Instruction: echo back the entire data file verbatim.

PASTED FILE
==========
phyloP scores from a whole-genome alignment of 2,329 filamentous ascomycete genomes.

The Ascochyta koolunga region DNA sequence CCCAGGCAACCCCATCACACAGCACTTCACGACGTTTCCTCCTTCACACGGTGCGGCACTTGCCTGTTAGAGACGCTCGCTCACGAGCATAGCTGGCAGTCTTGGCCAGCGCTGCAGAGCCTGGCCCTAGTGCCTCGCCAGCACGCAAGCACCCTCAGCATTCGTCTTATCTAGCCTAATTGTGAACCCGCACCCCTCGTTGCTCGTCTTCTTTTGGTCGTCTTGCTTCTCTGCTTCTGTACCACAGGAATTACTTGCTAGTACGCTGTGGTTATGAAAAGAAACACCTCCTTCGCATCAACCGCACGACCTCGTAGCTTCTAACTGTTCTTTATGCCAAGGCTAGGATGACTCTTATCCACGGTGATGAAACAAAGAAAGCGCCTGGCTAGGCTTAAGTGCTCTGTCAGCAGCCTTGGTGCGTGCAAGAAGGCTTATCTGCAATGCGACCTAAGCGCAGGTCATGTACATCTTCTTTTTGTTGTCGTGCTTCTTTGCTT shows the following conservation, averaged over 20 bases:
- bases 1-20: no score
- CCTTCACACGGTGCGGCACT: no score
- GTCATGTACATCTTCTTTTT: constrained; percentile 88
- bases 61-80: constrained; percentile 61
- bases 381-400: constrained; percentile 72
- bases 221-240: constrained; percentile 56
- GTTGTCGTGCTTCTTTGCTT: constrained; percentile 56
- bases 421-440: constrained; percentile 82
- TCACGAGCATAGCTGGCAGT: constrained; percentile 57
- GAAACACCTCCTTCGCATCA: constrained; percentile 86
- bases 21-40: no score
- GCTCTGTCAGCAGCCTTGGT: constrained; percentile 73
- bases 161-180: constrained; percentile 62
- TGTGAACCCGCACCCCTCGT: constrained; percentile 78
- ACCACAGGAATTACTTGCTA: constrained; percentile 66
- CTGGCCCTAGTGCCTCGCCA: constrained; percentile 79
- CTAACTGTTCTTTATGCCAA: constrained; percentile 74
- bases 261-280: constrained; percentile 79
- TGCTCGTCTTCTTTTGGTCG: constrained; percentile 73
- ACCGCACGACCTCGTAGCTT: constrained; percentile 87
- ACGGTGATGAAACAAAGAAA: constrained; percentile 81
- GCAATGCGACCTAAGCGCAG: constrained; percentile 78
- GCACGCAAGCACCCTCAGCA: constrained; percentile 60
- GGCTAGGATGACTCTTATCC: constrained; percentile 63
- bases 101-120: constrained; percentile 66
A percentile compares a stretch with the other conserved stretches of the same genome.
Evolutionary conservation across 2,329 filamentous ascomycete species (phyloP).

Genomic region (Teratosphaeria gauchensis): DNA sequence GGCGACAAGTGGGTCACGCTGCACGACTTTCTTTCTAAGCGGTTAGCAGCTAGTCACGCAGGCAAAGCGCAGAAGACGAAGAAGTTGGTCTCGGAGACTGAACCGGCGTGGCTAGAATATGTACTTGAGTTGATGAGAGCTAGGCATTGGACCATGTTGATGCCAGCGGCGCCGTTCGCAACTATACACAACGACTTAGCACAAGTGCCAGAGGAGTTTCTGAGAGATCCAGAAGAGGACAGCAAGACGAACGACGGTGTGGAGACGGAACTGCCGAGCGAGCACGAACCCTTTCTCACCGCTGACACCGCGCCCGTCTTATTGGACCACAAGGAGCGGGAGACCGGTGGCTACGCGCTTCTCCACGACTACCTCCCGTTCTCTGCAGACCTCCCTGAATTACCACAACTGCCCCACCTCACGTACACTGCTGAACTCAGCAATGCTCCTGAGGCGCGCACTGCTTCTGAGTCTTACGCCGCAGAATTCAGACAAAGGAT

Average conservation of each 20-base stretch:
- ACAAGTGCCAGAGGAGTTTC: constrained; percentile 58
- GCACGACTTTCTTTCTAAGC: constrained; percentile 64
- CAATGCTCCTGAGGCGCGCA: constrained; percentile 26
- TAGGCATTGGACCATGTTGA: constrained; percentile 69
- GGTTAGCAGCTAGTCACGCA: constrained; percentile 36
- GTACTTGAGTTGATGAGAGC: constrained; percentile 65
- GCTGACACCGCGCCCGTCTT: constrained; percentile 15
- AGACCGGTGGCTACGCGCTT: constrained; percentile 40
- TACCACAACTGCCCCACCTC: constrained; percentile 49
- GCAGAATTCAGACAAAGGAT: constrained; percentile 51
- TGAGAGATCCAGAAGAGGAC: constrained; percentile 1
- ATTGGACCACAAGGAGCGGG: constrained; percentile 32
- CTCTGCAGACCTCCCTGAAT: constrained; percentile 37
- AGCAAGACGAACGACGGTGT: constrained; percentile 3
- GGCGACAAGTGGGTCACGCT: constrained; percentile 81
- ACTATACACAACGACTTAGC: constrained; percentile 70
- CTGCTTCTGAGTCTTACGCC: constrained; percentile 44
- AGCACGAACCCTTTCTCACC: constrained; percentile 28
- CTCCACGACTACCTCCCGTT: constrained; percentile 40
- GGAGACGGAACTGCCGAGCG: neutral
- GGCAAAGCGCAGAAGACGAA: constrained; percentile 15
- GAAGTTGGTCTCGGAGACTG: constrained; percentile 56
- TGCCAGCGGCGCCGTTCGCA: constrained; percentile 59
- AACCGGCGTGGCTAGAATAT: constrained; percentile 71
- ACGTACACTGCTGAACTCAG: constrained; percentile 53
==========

phyloP scores from a whole-genome alignment of 2,329 filamentous ascomycete genomes.

The Ascochyta koolunga region DNA sequence CCCAGGCAACCCCATCACACAGCACTTCACGACGTTTCCTCCTTCACACGGTGCGGCACTTGCCTGTTAGAGACGCTCGCTCACGAGCATAGCTGGCAGTCTTGGCCAGCGCTGCAGAGCCTGGCCCTAGTGCCTCGCCAGCACGCAAGCACCCTCAGCATTCGTCTTATCTAGCCTAATTGTGAACCCGCACCCCTCGTTGCTCGTCTTCTTTTGGTCGTCTTGCTTCTCTGCTTCTGTACCACAGGAATTACTTGCTAGTACGCTGTGGTTATGAAAAGAAACACCTCCTTCGCATCAACCGCACGACCTCGTAGCTTCTAACTGTTCTTTATGCCAAGGCTAGGATGACTCTTATCCACGGTGATGAAACAAAGAAAGCGCCTGGCTAGGCTTAAGTGCTCTGTCAGCAGCCTTGGTGCGTGCAAGAAGGCTTATCTGCAATGCGACCTAAGCGCAGGTCATGTACATCTTCTTTTTGTTGTCGTGCTTCTTTGCTT shows the following conservation, averaged over 20 bases:
- bases 1-20: no score
- CCTTCACACGGTGCGGCACT: no score
- GTCATGTACATCTTCTTTTT: constrained; percentile 88
- bases 61-80: constrained; percentile 61
- bases 381-400: constrained; percentile 72
- bases 221-240: constrained; percentile 56
- GTTGTCGTGCTTCTTTGCTT: constrained; percentile 56
- bases 421-440: constrained; percentile 82
- TCACGAGCATAGCTGGCAGT: constrained; percentile 57
- GAAACACCTCCTTCGCATCA: constrained; percentile 86
- bases 21-40: no score
- GCTCTGTCAGCAGCCTTGGT: constrained; percentile 73
- bases 161-180: constrained; percentile 62
- TGTGAACCCGCACCCCTCGT: constrained; percentile 78
- ACCACAGGAATTACTTGCTA: constrained; percentile 66
- CTGGCCCTAGTGCCTCGCCA: constrained; percentile 79
- CTAACTGTTCTTTATGCCAA: constrained; percentile 74
- bases 261-280: constrained; percentile 79
- TGCTCGTCTTCTTTTGGTCG: constrained; percentile 73
- ACCGCACGACCTCGTAGCTT: constrained; percentile 87
- ACGGTGATGAAACAAAGAAA: constrained; percentile 81
- GCAATGCGACCTAAGCGCAG: constrained; percentile 78
- GCACGCAAGCACCCTCAGCA: constrained; percentile 60
- GGCTAGGATGACTCTTATCC: constrained; percentile 63
- bases 101-120: constrained; percentile 66
A percentile compares a stretch with the other conserved stretches of the same genome.
Evolutionary conservation across 2,329 filamentous ascomycete species (phyloP).

Genomic region (Teratosphaeria gauchensis): DNA sequence GGCGACAAGTGGGTCACGCTGCACGACTTTCTTTCTAAGCGGTTAGCAGCTAGTCACGCAGGCAAAGCGCAGAAGACGAAGAAGTTGGTCTCGGAGACTGAACCGGCGTGGCTAGAATATGTACTTGAGTTGATGAGAGCTAGGCATTGGACCATGTTGATGCCAGCGGCGCCGTTCGCAACTATACACAACGACTTAGCACAAGTGCCAGAGGAGTTTCTGAGAGATCCAGAAGAGGACAGCAAGACGAACGACGGTGTGGAGACGGAACTGCCGAGCGAGCACGAACCCTTTCTCACCGCTGACACCGCGCCCGTCTTATTGGACCACAAGGAGCGGGAGACCGGTGGCTACGCGCTTCTCCACGACTACCTCCCGTTCTCTGCAGACCTCCCTGAATTACCACAACTGCCCCACCTCACGTACACTGCTGAACTCAGCAATGCTCCTGAGGCGCGCACTGCTTCTGAGTCTTACGCCGCAGAATTCAGACAAAGGAT

Average conservation of each 20-base stretch:
- ACAAGTGCCAGAGGAGTTTC: constrained; percentile 58
- GCACGACTTTCTTTCTAAGC: constrained; percentile 64
- CAATGCTCCTGAGGCGCGCA: constrained; percentile 26
- TAGGCATTGGACCATGTTGA: constrained; percentile 69
- GGTTAGCAGCTAGTCACGCA: constrained; percentile 36
- GTACTTGAGTTGATGAGAGC: constrained; percentile 65
- GCTGACACCGCGCCCGTCTT: constrained; percentile 15
- AGACCGGTGGCTACGCGCTT: constrained; percentile 40
- TACCACAACTGCCCCACCTC: constrained; percentile 49
- GCAGAATTCAGACAAAGGAT: constrained; percentile 51
- TGAGAGATCCAGAAGAGGAC: constrained; percentile 1
- ATTGGACCACAAGGAGCGGG: constrained; percentile 32
- CTCTGCAGACCTCCCTGAAT: constrained; percentile 37
- AGCAAGACGAACGACGGTGT: constrained; percentile 3
- GGCGACAAGTGGGTCACGCT: constrained; percentile 81
- ACTATACACAACGACTTAGC: constrained; percentile 70
- CTGCTTCTGAGTCTTACGCC: constrained; percentile 44
- AGCACGAACCCTTTCTCACC: constrained; percentile 28
- CTCCACGACTACCTCCCGTT: constrained; percentile 40
- GGAGACGGAACTGCCGAGCG: neutral
- GGCAAAGCGCAGAAGACGAA: constrained; percentile 15
- GAAGTTGGTCTCGGAGACTG: constrained; percentile 56
- TGCCAGCGGCGCCGTTCGCA: constrained; percentile 59
- AACCGGCGTGGCTAGAATAT: constrained; percentile 71
- ACGTACACTGCTGAACTCAG: constrained; percentile 53